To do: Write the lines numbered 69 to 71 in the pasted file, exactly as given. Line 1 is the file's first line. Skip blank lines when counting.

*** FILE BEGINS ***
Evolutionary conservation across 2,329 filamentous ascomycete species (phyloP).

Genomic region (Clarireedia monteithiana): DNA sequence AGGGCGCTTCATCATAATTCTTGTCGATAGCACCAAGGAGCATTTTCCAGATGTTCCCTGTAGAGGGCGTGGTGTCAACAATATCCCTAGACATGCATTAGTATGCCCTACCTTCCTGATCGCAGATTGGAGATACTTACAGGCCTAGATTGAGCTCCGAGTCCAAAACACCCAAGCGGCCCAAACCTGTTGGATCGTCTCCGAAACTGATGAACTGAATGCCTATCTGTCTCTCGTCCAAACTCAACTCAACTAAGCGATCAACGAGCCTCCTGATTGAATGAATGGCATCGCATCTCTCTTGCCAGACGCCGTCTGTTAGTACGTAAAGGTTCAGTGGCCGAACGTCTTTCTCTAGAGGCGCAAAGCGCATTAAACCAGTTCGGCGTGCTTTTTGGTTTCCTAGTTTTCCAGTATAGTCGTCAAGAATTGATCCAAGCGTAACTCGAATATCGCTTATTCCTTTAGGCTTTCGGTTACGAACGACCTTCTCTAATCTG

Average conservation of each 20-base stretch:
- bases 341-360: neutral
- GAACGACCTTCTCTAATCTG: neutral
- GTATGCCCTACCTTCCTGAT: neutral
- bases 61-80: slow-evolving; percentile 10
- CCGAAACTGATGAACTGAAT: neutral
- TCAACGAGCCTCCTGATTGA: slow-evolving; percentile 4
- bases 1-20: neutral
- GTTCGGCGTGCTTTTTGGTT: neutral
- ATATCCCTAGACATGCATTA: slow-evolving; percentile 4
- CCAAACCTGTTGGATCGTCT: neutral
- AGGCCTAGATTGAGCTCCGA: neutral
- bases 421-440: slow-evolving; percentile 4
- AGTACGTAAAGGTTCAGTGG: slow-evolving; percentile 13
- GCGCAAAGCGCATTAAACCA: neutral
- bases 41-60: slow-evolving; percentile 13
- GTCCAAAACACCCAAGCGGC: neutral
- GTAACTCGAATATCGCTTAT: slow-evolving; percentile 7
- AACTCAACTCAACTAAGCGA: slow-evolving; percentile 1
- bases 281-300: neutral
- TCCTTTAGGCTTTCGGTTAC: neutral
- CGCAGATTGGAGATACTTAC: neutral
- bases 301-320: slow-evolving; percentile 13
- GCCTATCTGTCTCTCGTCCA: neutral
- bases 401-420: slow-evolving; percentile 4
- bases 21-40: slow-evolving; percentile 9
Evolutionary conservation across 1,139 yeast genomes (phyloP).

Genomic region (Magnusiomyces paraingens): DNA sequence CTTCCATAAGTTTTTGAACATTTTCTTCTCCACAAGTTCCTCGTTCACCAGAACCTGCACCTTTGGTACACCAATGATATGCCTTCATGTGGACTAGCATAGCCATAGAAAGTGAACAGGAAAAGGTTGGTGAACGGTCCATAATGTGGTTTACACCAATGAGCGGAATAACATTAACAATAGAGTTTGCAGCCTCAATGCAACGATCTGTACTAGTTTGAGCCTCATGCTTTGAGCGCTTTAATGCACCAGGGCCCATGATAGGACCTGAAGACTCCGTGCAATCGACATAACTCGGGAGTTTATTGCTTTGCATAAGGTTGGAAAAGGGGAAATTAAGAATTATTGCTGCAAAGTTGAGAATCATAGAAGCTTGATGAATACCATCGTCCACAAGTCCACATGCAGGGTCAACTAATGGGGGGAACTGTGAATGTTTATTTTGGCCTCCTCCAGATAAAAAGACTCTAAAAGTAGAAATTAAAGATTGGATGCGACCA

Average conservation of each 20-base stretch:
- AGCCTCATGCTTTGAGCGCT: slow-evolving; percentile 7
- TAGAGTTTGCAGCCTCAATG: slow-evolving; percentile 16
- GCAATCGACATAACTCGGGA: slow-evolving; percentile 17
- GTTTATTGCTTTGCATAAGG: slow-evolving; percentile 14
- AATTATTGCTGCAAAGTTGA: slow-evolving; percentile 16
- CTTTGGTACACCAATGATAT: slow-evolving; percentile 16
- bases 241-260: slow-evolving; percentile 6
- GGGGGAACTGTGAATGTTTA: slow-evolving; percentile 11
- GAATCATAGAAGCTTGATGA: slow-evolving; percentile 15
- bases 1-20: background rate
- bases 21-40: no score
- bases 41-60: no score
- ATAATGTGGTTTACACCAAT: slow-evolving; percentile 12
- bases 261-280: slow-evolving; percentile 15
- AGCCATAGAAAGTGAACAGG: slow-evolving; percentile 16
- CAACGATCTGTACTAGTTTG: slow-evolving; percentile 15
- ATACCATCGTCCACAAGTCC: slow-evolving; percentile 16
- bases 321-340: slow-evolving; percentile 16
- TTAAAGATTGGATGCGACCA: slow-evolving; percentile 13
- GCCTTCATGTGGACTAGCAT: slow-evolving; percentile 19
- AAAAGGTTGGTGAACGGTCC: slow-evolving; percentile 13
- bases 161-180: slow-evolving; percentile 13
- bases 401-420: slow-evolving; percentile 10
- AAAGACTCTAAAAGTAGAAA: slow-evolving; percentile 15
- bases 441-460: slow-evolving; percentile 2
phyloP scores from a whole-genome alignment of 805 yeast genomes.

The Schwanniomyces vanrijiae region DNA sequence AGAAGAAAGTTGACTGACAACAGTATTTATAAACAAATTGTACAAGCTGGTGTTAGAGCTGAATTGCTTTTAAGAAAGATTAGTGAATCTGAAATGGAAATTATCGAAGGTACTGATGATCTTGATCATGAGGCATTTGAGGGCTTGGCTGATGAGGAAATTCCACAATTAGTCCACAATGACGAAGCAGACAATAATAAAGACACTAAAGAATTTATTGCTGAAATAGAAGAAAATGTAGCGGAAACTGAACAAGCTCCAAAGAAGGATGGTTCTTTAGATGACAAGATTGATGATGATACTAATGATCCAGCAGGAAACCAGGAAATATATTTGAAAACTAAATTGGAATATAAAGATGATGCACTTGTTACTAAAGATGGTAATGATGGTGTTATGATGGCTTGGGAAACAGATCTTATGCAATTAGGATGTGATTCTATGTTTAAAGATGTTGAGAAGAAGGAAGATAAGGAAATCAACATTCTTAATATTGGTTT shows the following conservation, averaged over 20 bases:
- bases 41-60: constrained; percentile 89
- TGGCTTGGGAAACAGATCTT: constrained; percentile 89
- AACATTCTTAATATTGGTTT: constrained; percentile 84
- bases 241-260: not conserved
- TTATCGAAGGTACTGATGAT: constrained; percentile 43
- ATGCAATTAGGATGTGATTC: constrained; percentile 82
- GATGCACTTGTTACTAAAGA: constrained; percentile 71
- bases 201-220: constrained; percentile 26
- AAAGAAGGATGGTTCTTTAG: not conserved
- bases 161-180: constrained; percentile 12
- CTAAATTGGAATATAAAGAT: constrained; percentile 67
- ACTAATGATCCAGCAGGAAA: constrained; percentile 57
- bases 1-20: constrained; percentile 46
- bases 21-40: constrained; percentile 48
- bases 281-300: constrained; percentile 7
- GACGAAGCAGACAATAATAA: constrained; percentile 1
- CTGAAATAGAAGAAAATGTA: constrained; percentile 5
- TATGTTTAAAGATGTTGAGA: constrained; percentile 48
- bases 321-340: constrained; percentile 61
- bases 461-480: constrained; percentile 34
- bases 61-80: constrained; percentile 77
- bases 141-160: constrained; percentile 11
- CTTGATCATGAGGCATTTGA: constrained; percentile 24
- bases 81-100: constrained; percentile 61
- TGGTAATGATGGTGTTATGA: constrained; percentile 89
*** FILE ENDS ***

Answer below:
- CTAAATTGGAATATAAAGAT: constrained; percentile 67
- ACTAATGATCCAGCAGGAAA: constrained; percentile 57
- bases 1-20: constrained; percentile 46